When You’re Not Looking

I was at the hospital yesterday and looking for parking. Now, for anyone who’s ever been to the Mis, you know the outdoor lot has limited spacing. If you’re really clever you make your appointment early—especially in winter, when the snow clearing takes some of the spots. I lapped the lot a few times and lucked out by finding the last spot, which made me feel a little bad for the girl who came after me.

As I got out of the truck, I noticed that if I rearranged my vehicle, I could make a spot for the girl (now, technically it wouldn’t have been a spot, she would have been partly in the lane, but I figured if she wanted to take the risk, it was her call). I paid for my ticket and kept my eye on her SUV, waiting for her to drive by so I could let her know.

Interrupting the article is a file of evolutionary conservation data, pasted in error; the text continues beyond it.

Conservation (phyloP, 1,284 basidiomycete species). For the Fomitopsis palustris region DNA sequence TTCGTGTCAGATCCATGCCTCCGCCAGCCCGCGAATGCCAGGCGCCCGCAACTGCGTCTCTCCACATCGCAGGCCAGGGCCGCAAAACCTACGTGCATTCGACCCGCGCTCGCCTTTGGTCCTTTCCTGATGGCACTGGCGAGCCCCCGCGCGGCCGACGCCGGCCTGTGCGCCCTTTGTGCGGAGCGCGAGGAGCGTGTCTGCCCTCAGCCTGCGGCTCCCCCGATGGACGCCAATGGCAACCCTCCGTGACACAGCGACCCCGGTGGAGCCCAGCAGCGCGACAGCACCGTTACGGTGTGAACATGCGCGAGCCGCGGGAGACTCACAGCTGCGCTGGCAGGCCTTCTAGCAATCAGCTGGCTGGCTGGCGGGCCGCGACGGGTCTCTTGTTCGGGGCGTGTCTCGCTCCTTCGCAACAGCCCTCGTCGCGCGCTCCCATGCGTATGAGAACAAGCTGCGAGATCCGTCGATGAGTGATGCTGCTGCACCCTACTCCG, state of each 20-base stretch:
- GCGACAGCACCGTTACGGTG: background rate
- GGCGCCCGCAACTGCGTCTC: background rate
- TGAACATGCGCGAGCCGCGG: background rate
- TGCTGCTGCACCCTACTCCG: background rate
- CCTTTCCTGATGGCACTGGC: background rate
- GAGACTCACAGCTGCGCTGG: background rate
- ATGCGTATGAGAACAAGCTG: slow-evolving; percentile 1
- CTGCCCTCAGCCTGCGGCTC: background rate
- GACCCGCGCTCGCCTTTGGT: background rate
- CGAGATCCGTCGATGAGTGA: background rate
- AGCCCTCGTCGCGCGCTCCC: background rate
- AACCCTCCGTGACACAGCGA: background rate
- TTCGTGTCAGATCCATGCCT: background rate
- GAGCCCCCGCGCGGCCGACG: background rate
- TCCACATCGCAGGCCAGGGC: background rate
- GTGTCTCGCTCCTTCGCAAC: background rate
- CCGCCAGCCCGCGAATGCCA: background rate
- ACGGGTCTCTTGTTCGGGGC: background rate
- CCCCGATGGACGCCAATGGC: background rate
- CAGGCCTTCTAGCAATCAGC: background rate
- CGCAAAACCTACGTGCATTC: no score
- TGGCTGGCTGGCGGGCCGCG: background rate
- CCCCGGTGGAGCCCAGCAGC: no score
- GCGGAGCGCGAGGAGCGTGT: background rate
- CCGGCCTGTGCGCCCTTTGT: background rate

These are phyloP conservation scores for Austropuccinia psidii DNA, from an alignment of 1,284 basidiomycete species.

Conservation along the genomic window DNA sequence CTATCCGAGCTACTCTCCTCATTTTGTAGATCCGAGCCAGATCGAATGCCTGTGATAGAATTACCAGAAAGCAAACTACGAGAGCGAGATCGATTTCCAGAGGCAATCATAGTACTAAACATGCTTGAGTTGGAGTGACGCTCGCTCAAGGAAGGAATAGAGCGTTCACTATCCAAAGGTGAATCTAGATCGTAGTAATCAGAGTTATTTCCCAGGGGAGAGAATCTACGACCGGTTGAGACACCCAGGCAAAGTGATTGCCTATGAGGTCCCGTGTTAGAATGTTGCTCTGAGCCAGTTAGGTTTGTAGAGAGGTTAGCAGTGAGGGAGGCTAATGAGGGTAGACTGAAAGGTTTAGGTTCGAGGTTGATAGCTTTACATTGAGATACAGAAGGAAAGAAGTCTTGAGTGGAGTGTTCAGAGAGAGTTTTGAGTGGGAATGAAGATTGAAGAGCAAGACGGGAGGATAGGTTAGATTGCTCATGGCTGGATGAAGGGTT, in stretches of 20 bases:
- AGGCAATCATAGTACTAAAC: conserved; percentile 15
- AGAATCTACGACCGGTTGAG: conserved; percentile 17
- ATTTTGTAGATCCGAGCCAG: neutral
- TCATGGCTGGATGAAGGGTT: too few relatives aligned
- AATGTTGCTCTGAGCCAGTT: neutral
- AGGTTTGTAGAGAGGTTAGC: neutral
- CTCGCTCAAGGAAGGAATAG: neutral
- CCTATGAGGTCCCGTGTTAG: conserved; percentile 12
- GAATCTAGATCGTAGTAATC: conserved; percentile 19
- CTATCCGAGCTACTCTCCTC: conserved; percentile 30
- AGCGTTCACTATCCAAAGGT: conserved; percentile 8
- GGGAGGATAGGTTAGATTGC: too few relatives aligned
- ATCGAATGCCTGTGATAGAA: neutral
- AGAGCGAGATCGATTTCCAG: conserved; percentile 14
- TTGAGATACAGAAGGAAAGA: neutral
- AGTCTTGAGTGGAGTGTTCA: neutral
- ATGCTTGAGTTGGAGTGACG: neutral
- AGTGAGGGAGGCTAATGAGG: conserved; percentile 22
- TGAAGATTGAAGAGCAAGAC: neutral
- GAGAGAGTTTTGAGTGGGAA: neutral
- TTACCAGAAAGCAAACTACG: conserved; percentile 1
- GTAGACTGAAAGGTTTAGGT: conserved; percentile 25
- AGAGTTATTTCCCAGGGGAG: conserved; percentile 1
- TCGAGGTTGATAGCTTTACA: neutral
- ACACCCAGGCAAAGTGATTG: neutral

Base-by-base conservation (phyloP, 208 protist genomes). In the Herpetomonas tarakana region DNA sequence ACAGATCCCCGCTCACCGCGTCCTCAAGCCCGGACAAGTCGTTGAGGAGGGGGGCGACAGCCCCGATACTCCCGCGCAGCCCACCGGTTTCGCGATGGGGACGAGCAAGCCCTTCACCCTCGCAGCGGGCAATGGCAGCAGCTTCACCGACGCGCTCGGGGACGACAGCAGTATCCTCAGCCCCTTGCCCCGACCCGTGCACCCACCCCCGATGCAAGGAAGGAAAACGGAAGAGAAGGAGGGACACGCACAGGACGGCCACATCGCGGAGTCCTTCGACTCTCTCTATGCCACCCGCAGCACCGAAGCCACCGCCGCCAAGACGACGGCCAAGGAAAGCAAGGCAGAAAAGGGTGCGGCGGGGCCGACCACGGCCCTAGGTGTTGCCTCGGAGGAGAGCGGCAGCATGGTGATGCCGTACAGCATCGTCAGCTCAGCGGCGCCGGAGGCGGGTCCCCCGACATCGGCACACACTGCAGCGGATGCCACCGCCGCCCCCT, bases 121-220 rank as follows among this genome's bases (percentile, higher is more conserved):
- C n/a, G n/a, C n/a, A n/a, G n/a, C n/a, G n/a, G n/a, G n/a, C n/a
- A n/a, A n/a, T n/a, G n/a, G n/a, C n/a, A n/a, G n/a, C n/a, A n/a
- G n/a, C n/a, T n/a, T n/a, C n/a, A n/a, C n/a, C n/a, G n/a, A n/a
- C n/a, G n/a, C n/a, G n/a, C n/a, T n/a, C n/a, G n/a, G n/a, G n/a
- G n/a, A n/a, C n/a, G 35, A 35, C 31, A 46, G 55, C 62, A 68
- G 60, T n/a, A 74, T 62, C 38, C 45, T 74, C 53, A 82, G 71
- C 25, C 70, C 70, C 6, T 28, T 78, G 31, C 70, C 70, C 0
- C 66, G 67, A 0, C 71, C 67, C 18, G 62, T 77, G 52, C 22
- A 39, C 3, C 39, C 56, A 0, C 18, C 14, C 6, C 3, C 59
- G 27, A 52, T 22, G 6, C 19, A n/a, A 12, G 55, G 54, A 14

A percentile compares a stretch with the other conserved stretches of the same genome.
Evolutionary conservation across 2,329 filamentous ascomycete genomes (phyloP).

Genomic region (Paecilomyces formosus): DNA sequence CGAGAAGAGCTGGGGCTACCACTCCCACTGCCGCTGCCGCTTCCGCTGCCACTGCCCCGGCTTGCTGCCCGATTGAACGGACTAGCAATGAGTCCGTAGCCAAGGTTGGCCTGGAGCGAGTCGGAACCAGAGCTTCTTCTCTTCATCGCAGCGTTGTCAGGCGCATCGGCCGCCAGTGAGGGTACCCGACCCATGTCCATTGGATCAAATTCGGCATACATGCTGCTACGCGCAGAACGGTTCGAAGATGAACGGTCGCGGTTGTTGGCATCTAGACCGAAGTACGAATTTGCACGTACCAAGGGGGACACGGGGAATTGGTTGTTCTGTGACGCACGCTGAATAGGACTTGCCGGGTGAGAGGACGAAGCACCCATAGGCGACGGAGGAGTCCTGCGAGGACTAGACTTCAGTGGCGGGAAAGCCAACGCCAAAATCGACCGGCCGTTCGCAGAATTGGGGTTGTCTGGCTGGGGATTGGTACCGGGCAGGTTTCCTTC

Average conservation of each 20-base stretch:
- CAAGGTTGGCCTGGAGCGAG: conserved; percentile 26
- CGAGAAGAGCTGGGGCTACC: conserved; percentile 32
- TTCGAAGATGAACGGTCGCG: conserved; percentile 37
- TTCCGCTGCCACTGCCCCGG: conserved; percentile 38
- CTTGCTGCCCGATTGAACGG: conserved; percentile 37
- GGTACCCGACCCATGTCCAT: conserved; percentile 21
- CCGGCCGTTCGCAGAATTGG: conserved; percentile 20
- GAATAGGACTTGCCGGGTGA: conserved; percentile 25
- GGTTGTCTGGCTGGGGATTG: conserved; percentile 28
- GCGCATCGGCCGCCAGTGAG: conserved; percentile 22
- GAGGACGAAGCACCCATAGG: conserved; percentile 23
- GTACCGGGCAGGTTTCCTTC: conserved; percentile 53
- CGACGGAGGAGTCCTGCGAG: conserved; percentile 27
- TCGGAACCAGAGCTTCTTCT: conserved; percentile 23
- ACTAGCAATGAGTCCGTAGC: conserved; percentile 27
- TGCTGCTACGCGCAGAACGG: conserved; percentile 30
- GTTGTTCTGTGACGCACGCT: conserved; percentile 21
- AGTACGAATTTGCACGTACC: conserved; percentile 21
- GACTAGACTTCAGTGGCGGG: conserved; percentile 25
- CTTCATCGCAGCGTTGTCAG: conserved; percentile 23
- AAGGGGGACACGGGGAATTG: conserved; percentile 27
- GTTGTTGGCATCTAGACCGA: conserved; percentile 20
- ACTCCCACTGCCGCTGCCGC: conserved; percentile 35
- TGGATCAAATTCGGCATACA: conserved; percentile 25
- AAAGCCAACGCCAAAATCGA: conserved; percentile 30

Sure enough, she drove by. We made eye contact but before I could signal her, she looked away. Luckily for her, she found a spot in the row behind me (and I still rearranged my car), but the incident got me thinking.

How often am I so consumed with something—a project, a task—that I over-focus and miss the fact that there are people waiting on the sidelines to lend a hand, if only I would look their way. How many times have I felt alone or panicked in a situation when all I had to do was glance around and see that help was close by.

The experience taught me something. I’m going to start breathing more often. I’m going to start looking around and making eye contact, and when I feel like I’m all alone in some situation, I’m going to remind myself that there is always help around, I only have to look for it.

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